The researchers outfitted a 60-kilogram (132-pound), 112-centimeter (44-inch) tall Ubiko -- a tmsuk robot originally designed to serve as a temporary receptionist -- with a first-of-a-kind set of olfactory sensors specifically tuned to detect the odors of smoke and ash.
In the test, Ubiko, which moves on wheels and has a slightly humanoid appearance (albeit with a pair of triangular feline ears atop its head), was tasked with patrolling four rooms, each with a different smell. One room smelled of perfume, one smelled of garlic, one smelled of cigarettes, and one was odorless. When the robot smelled the room with ashtrays, it identified it as likely to catch fire and sent a wireless message to security.
Kiyoshi Toko, electronic engineering professor at Kyushu University, says, "We want to increase the accuracy of the sensors and create a fire-prevention robot that can detect subtle smells that humans cannot perceive."
For now, the robot has no fire-fighting skills except the ability to alert the authorities when it detects a funny smell. This is probably a good thing in an office environment, for example, where Ubiko might wreak havoc by spraying fire retardant on heavy smokers or on innocent employees who happen to visit smoky restaurants during their lunch breaks.
A giant rescue robot with "feet" like a bulldozer and arms 5 meters in length is undergoing practical testing at Nagaoka University of Technology (Nagaoka City, Niigata Prefecture). Designed for avalanche disaster relief and snow removal operations, the robot -- known as T-52 Enryu (lit. "rescue dragon") -- is being developed by tmsuk, a Kitakyushu-based robot manufacturer. T-52 Enryu stands 3.45 meters tall and weighs 5 tons.
In the tests, which began on February 1, T-52 Enryu showed off its avalanche prevention skills by removing accumulated snow from the edge of a cliff. The robot also demonstrated its ability to extract a car buried under a bank of snow. Remote control operation is being tested at avalanche sites, where extreme caution is required to prevent secondary avalanches.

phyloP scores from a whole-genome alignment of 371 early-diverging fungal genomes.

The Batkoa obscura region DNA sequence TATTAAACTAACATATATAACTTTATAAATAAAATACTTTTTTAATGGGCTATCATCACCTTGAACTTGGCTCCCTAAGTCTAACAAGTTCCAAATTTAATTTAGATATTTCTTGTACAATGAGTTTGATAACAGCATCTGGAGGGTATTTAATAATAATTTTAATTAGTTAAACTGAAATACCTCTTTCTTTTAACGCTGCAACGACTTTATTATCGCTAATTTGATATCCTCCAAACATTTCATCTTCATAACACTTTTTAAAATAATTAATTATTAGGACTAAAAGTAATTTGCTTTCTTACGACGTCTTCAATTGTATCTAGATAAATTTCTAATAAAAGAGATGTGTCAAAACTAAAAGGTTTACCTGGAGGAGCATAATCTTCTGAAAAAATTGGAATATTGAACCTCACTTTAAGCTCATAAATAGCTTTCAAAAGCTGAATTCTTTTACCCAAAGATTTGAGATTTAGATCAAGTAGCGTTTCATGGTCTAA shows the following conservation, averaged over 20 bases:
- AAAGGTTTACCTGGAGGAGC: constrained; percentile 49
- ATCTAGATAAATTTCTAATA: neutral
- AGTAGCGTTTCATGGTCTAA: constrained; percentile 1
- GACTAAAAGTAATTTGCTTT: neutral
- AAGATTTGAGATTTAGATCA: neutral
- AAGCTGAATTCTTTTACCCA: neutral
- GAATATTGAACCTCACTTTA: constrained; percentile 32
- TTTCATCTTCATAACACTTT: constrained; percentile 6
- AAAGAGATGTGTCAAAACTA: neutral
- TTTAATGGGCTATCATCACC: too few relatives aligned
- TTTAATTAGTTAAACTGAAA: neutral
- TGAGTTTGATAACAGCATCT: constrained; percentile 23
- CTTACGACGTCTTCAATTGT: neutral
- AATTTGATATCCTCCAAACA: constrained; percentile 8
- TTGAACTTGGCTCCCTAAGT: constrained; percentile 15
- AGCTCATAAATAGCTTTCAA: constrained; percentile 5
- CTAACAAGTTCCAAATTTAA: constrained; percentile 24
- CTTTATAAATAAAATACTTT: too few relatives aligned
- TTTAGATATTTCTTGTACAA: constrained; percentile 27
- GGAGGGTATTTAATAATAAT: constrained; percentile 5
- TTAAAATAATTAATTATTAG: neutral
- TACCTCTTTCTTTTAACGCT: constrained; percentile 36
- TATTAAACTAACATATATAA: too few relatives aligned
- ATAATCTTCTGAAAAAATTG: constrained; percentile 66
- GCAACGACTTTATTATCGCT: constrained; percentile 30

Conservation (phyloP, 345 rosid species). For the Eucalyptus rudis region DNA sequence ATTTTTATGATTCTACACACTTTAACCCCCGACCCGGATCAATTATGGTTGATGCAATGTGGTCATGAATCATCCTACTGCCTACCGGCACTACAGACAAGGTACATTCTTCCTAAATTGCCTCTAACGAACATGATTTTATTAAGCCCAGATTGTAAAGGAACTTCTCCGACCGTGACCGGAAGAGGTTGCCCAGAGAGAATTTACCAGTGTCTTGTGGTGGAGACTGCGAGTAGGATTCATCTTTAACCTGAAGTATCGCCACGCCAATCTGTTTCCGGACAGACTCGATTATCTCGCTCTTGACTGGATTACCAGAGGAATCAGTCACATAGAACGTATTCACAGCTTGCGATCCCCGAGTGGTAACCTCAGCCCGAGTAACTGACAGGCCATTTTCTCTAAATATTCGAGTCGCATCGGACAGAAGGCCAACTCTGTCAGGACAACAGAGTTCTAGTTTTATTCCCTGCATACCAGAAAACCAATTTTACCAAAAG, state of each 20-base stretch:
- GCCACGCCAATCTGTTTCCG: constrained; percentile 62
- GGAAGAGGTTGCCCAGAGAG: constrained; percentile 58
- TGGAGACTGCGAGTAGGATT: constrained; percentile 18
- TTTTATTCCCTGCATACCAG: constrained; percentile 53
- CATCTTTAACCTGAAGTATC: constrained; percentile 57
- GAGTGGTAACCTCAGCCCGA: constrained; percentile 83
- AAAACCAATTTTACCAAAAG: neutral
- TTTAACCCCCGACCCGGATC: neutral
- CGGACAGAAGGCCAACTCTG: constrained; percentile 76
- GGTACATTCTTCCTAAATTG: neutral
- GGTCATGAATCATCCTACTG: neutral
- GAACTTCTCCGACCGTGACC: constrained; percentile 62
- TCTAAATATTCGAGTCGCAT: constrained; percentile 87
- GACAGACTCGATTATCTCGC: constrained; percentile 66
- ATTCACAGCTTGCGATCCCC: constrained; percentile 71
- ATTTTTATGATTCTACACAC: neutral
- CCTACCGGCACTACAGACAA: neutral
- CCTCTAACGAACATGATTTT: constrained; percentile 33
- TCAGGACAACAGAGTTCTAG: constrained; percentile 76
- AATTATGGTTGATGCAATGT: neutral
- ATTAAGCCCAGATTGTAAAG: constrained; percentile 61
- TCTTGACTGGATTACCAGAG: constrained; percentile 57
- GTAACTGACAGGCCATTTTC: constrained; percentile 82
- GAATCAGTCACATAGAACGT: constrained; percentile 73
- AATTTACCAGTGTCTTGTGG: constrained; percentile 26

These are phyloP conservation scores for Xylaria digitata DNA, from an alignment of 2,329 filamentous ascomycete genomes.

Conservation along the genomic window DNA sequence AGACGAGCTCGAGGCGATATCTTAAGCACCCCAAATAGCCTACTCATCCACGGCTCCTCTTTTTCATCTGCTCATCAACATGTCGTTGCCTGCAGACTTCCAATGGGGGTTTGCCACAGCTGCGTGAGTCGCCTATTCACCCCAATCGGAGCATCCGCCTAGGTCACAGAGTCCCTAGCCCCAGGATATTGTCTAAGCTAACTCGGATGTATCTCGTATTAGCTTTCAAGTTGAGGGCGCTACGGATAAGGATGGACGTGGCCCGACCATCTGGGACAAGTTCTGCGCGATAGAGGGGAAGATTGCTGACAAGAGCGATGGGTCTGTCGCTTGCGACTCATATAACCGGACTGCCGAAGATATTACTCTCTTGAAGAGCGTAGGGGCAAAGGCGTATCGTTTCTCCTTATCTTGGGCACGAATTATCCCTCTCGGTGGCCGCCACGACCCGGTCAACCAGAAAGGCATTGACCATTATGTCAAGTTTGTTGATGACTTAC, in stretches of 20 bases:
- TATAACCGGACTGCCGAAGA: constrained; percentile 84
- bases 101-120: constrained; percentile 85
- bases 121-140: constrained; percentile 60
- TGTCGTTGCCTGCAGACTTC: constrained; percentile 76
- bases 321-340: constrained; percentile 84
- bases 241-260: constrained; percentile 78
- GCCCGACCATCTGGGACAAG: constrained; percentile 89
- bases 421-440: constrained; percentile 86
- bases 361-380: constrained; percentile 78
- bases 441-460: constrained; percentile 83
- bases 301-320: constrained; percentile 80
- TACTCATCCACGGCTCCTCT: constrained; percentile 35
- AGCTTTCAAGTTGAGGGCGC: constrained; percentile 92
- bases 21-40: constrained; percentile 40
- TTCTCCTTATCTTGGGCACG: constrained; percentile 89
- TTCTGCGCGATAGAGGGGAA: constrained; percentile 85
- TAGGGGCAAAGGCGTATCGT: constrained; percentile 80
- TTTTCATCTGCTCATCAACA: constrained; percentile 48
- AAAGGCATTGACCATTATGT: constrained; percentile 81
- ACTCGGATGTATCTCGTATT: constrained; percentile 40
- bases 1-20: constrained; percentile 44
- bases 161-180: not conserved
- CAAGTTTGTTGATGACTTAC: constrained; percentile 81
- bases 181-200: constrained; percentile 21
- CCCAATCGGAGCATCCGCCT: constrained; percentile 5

Tetsuya Kimura, an associate professor conducting rescue robot research at Nagaoka University of Technology, says, "In addition to performing avalanche-related work, we hope the robot will be useful in removing snow around the entrances to underground shopping arcades or tunnels." Tmsuk aims to put T-52 Enryu to practical use in another year or two. Testing will be open to the public on February 4.
A consortium of Kyushu-area businesses, including robot developer TMSUK (Kitakyushu), has developed a compact robot hand. In Fukuoka on January 9, a robot equipped with the hands demonstrated its dexterity by scooping candy into bags.
Each hand features three fingers, 20 cm (approx. 8 inches) long when measured from the controller located in the palm to each fingertip, and each finger is equipped with three motors at its joints. Yasukawa Electric, which participated in developing the hand, boasts that it is the world’s smallest.
The dream of developing robots for domestic use or for electronic product assembly is growing. However, the production cost for a pair of hands is equivalent to that of a luxury automobile. Lower costs should open the door to a wide range of business opportunities.